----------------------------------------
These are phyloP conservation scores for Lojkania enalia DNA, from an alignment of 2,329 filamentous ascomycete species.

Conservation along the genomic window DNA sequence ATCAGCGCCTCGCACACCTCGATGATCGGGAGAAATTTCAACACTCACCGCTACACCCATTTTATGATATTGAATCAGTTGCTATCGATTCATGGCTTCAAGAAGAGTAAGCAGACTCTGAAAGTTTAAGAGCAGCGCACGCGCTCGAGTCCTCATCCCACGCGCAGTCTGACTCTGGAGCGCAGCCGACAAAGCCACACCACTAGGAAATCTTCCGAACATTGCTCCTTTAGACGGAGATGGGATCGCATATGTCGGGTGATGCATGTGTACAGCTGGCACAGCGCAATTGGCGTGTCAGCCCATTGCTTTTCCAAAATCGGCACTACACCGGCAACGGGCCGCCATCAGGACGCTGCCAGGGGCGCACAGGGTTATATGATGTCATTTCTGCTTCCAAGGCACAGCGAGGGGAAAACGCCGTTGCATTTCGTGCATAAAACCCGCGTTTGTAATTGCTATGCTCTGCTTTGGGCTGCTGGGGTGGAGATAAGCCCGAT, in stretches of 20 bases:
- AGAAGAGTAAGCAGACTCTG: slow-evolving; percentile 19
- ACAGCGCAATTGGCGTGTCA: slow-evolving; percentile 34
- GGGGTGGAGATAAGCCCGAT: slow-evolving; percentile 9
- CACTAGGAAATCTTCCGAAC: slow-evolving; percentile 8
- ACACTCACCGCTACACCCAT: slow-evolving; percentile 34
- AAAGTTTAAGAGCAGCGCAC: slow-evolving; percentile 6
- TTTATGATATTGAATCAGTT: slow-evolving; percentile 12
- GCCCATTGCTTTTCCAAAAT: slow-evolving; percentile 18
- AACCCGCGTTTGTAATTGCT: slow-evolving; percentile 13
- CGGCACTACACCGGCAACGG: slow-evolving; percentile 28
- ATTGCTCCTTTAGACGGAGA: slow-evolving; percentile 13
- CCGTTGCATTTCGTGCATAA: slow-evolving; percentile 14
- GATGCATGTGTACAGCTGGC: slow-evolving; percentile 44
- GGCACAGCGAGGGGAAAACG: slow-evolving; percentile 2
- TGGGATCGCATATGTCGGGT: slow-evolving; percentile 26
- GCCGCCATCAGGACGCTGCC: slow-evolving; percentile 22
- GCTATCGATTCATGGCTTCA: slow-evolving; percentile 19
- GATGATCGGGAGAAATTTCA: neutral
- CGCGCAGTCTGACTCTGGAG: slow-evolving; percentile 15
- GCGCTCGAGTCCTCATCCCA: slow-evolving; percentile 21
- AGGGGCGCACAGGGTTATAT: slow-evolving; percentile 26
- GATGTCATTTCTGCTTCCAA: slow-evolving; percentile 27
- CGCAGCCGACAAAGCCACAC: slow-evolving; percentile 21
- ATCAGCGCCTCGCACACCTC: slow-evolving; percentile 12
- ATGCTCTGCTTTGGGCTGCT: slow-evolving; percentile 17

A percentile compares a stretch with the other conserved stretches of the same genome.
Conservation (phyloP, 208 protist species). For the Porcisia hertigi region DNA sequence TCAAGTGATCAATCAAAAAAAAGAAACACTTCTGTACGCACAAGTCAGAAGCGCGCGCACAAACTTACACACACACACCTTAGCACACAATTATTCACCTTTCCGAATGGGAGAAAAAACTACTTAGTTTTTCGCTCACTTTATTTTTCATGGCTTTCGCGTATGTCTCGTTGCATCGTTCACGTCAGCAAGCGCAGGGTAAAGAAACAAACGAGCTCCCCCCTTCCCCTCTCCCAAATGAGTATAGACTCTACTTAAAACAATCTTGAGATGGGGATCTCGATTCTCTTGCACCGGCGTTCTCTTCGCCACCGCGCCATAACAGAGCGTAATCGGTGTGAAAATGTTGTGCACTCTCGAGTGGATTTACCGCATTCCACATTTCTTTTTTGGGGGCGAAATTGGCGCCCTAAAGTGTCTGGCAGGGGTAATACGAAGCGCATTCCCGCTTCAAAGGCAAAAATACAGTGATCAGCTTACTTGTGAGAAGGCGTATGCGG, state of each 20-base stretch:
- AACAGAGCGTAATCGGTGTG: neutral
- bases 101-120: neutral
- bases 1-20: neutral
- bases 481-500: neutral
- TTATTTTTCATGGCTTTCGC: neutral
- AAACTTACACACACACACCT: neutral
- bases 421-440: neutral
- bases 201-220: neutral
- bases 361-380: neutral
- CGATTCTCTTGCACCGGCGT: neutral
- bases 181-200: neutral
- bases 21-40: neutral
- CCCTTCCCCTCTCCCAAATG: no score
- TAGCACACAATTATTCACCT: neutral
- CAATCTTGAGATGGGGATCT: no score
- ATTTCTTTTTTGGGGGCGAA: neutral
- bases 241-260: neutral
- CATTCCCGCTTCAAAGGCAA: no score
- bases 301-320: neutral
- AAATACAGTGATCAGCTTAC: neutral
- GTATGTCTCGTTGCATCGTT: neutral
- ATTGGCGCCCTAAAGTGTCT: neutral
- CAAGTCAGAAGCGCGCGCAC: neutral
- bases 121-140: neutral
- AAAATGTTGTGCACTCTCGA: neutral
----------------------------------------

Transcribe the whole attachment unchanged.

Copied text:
These are phyloP conservation scores for Lojkania enalia DNA, from an alignment of 2,329 filamentous ascomycete species.

Conservation along the genomic window DNA sequence ATCAGCGCCTCGCACACCTCGATGATCGGGAGAAATTTCAACACTCACCGCTACACCCATTTTATGATATTGAATCAGTTGCTATCGATTCATGGCTTCAAGAAGAGTAAGCAGACTCTGAAAGTTTAAGAGCAGCGCACGCGCTCGAGTCCTCATCCCACGCGCAGTCTGACTCTGGAGCGCAGCCGACAAAGCCACACCACTAGGAAATCTTCCGAACATTGCTCCTTTAGACGGAGATGGGATCGCATATGTCGGGTGATGCATGTGTACAGCTGGCACAGCGCAATTGGCGTGTCAGCCCATTGCTTTTCCAAAATCGGCACTACACCGGCAACGGGCCGCCATCAGGACGCTGCCAGGGGCGCACAGGGTTATATGATGTCATTTCTGCTTCCAAGGCACAGCGAGGGGAAAACGCCGTTGCATTTCGTGCATAAAACCCGCGTTTGTAATTGCTATGCTCTGCTTTGGGCTGCTGGGGTGGAGATAAGCCCGAT, in stretches of 20 bases:
- AGAAGAGTAAGCAGACTCTG: slow-evolving; percentile 19
- ACAGCGCAATTGGCGTGTCA: slow-evolving; percentile 34
- GGGGTGGAGATAAGCCCGAT: slow-evolving; percentile 9
- CACTAGGAAATCTTCCGAAC: slow-evolving; percentile 8
- ACACTCACCGCTACACCCAT: slow-evolving; percentile 34
- AAAGTTTAAGAGCAGCGCAC: slow-evolving; percentile 6
- TTTATGATATTGAATCAGTT: slow-evolving; percentile 12
- GCCCATTGCTTTTCCAAAAT: slow-evolving; percentile 18
- AACCCGCGTTTGTAATTGCT: slow-evolving; percentile 13
- CGGCACTACACCGGCAACGG: slow-evolving; percentile 28
- ATTGCTCCTTTAGACGGAGA: slow-evolving; percentile 13
- CCGTTGCATTTCGTGCATAA: slow-evolving; percentile 14
- GATGCATGTGTACAGCTGGC: slow-evolving; percentile 44
- GGCACAGCGAGGGGAAAACG: slow-evolving; percentile 2
- TGGGATCGCATATGTCGGGT: slow-evolving; percentile 26
- GCCGCCATCAGGACGCTGCC: slow-evolving; percentile 22
- GCTATCGATTCATGGCTTCA: slow-evolving; percentile 19
- GATGATCGGGAGAAATTTCA: neutral
- CGCGCAGTCTGACTCTGGAG: slow-evolving; percentile 15
- GCGCTCGAGTCCTCATCCCA: slow-evolving; percentile 21
- AGGGGCGCACAGGGTTATAT: slow-evolving; percentile 26
- GATGTCATTTCTGCTTCCAA: slow-evolving; percentile 27
- CGCAGCCGACAAAGCCACAC: slow-evolving; percentile 21
- ATCAGCGCCTCGCACACCTC: slow-evolving; percentile 12
- ATGCTCTGCTTTGGGCTGCT: slow-evolving; percentile 17

A percentile compares a stretch with the other conserved stretches of the same genome.
Conservation (phyloP, 208 protist species). For the Porcisia hertigi region DNA sequence TCAAGTGATCAATCAAAAAAAAGAAACACTTCTGTACGCACAAGTCAGAAGCGCGCGCACAAACTTACACACACACACCTTAGCACACAATTATTCACCTTTCCGAATGGGAGAAAAAACTACTTAGTTTTTCGCTCACTTTATTTTTCATGGCTTTCGCGTATGTCTCGTTGCATCGTTCACGTCAGCAAGCGCAGGGTAAAGAAACAAACGAGCTCCCCCCTTCCCCTCTCCCAAATGAGTATAGACTCTACTTAAAACAATCTTGAGATGGGGATCTCGATTCTCTTGCACCGGCGTTCTCTTCGCCACCGCGCCATAACAGAGCGTAATCGGTGTGAAAATGTTGTGCACTCTCGAGTGGATTTACCGCATTCCACATTTCTTTTTTGGGGGCGAAATTGGCGCCCTAAAGTGTCTGGCAGGGGTAATACGAAGCGCATTCCCGCTTCAAAGGCAAAAATACAGTGATCAGCTTACTTGTGAGAAGGCGTATGCGG, state of each 20-base stretch:
- AACAGAGCGTAATCGGTGTG: neutral
- bases 101-120: neutral
- bases 1-20: neutral
- bases 481-500: neutral
- TTATTTTTCATGGCTTTCGC: neutral
- AAACTTACACACACACACCT: neutral
- bases 421-440: neutral
- bases 201-220: neutral
- bases 361-380: neutral
- CGATTCTCTTGCACCGGCGT: neutral
- bases 181-200: neutral
- bases 21-40: neutral
- CCCTTCCCCTCTCCCAAATG: no score
- TAGCACACAATTATTCACCT: neutral
- CAATCTTGAGATGGGGATCT: no score
- ATTTCTTTTTTGGGGGCGAA: neutral
- bases 241-260: neutral
- CATTCCCGCTTCAAAGGCAA: no score
- bases 301-320: neutral
- AAATACAGTGATCAGCTTAC: neutral
- GTATGTCTCGTTGCATCGTT: neutral
- ATTGGCGCCCTAAAGTGTCT: neutral
- CAAGTCAGAAGCGCGCGCAC: neutral
- bases 121-140: neutral
- AAAATGTTGTGCACTCTCGA: neutral